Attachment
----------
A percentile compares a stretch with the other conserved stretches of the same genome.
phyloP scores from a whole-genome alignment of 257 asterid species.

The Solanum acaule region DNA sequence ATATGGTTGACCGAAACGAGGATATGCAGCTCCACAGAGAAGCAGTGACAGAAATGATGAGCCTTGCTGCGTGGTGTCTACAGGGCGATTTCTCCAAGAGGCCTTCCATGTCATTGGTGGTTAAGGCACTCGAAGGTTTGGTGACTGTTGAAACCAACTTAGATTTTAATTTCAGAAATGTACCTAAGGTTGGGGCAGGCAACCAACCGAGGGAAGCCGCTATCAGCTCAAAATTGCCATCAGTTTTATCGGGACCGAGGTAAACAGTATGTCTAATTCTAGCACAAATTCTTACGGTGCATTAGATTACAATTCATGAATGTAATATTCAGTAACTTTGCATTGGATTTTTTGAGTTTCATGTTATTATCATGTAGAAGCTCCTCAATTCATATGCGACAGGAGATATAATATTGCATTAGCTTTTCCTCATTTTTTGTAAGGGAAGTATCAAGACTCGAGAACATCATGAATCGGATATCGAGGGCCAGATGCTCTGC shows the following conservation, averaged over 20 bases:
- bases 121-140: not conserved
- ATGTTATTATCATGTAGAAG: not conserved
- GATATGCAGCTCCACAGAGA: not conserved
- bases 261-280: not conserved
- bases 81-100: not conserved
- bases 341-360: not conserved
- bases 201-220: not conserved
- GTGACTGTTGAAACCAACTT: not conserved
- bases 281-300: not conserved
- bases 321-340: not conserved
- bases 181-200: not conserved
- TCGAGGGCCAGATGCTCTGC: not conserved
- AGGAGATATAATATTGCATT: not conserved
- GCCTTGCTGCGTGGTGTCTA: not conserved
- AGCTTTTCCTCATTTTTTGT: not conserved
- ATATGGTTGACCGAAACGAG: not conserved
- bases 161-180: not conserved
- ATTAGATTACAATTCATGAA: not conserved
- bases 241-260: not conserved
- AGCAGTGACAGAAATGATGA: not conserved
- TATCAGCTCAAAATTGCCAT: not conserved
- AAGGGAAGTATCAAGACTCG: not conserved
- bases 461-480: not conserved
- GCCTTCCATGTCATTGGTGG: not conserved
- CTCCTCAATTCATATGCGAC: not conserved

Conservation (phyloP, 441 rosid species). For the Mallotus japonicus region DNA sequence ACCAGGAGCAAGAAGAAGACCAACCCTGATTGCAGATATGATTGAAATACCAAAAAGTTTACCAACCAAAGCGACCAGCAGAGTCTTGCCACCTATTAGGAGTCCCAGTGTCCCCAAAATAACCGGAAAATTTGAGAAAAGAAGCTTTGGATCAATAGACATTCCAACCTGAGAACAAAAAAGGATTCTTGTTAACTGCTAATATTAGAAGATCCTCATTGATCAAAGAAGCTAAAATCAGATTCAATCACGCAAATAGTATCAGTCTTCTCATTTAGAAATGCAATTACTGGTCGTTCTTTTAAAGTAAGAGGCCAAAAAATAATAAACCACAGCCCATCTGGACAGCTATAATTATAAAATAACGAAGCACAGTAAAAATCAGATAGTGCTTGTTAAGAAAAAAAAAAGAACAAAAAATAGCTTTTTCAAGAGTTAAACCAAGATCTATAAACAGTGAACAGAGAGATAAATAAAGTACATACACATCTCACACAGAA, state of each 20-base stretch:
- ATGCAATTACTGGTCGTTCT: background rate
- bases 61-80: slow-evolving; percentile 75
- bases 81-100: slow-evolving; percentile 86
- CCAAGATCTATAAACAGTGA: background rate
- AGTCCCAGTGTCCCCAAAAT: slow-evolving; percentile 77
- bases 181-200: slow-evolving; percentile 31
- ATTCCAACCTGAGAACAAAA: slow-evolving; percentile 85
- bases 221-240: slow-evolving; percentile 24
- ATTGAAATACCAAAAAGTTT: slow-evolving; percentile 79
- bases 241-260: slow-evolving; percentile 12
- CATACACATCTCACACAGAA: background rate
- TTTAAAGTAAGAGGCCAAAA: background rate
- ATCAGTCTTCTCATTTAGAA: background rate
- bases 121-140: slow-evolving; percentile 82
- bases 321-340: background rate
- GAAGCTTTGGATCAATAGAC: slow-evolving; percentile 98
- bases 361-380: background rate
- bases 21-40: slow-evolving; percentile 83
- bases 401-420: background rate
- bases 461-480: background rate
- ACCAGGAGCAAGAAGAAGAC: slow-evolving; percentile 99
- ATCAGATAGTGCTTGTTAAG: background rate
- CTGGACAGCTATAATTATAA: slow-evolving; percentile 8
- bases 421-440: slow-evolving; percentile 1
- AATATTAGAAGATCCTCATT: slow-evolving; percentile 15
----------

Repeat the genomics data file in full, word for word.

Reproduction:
A percentile compares a stretch with the other conserved stretches of the same genome.
phyloP scores from a whole-genome alignment of 257 asterid species.

The Solanum acaule region DNA sequence ATATGGTTGACCGAAACGAGGATATGCAGCTCCACAGAGAAGCAGTGACAGAAATGATGAGCCTTGCTGCGTGGTGTCTACAGGGCGATTTCTCCAAGAGGCCTTCCATGTCATTGGTGGTTAAGGCACTCGAAGGTTTGGTGACTGTTGAAACCAACTTAGATTTTAATTTCAGAAATGTACCTAAGGTTGGGGCAGGCAACCAACCGAGGGAAGCCGCTATCAGCTCAAAATTGCCATCAGTTTTATCGGGACCGAGGTAAACAGTATGTCTAATTCTAGCACAAATTCTTACGGTGCATTAGATTACAATTCATGAATGTAATATTCAGTAACTTTGCATTGGATTTTTTGAGTTTCATGTTATTATCATGTAGAAGCTCCTCAATTCATATGCGACAGGAGATATAATATTGCATTAGCTTTTCCTCATTTTTTGTAAGGGAAGTATCAAGACTCGAGAACATCATGAATCGGATATCGAGGGCCAGATGCTCTGC shows the following conservation, averaged over 20 bases:
- bases 121-140: not conserved
- ATGTTATTATCATGTAGAAG: not conserved
- GATATGCAGCTCCACAGAGA: not conserved
- bases 261-280: not conserved
- bases 81-100: not conserved
- bases 341-360: not conserved
- bases 201-220: not conserved
- GTGACTGTTGAAACCAACTT: not conserved
- bases 281-300: not conserved
- bases 321-340: not conserved
- bases 181-200: not conserved
- TCGAGGGCCAGATGCTCTGC: not conserved
- AGGAGATATAATATTGCATT: not conserved
- GCCTTGCTGCGTGGTGTCTA: not conserved
- AGCTTTTCCTCATTTTTTGT: not conserved
- ATATGGTTGACCGAAACGAG: not conserved
- bases 161-180: not conserved
- ATTAGATTACAATTCATGAA: not conserved
- bases 241-260: not conserved
- AGCAGTGACAGAAATGATGA: not conserved
- TATCAGCTCAAAATTGCCAT: not conserved
- AAGGGAAGTATCAAGACTCG: not conserved
- bases 461-480: not conserved
- GCCTTCCATGTCATTGGTGG: not conserved
- CTCCTCAATTCATATGCGAC: not conserved

Conservation (phyloP, 441 rosid species). For the Mallotus japonicus region DNA sequence ACCAGGAGCAAGAAGAAGACCAACCCTGATTGCAGATATGATTGAAATACCAAAAAGTTTACCAACCAAAGCGACCAGCAGAGTCTTGCCACCTATTAGGAGTCCCAGTGTCCCCAAAATAACCGGAAAATTTGAGAAAAGAAGCTTTGGATCAATAGACATTCCAACCTGAGAACAAAAAAGGATTCTTGTTAACTGCTAATATTAGAAGATCCTCATTGATCAAAGAAGCTAAAATCAGATTCAATCACGCAAATAGTATCAGTCTTCTCATTTAGAAATGCAATTACTGGTCGTTCTTTTAAAGTAAGAGGCCAAAAAATAATAAACCACAGCCCATCTGGACAGCTATAATTATAAAATAACGAAGCACAGTAAAAATCAGATAGTGCTTGTTAAGAAAAAAAAAAGAACAAAAAATAGCTTTTTCAAGAGTTAAACCAAGATCTATAAACAGTGAACAGAGAGATAAATAAAGTACATACACATCTCACACAGAA, state of each 20-base stretch:
- ATGCAATTACTGGTCGTTCT: background rate
- bases 61-80: slow-evolving; percentile 75
- bases 81-100: slow-evolving; percentile 86
- CCAAGATCTATAAACAGTGA: background rate
- AGTCCCAGTGTCCCCAAAAT: slow-evolving; percentile 77
- bases 181-200: slow-evolving; percentile 31
- ATTCCAACCTGAGAACAAAA: slow-evolving; percentile 85
- bases 221-240: slow-evolving; percentile 24
- ATTGAAATACCAAAAAGTTT: slow-evolving; percentile 79
- bases 241-260: slow-evolving; percentile 12
- CATACACATCTCACACAGAA: background rate
- TTTAAAGTAAGAGGCCAAAA: background rate
- ATCAGTCTTCTCATTTAGAA: background rate
- bases 121-140: slow-evolving; percentile 82
- bases 321-340: background rate
- GAAGCTTTGGATCAATAGAC: slow-evolving; percentile 98
- bases 361-380: background rate
- bases 21-40: slow-evolving; percentile 83
- bases 401-420: background rate
- bases 461-480: background rate
- ACCAGGAGCAAGAAGAAGAC: slow-evolving; percentile 99
- ATCAGATAGTGCTTGTTAAG: background rate
- CTGGACAGCTATAATTATAA: slow-evolving; percentile 8
- bases 421-440: slow-evolving; percentile 1
- AATATTAGAAGATCCTCATT: slow-evolving; percentile 15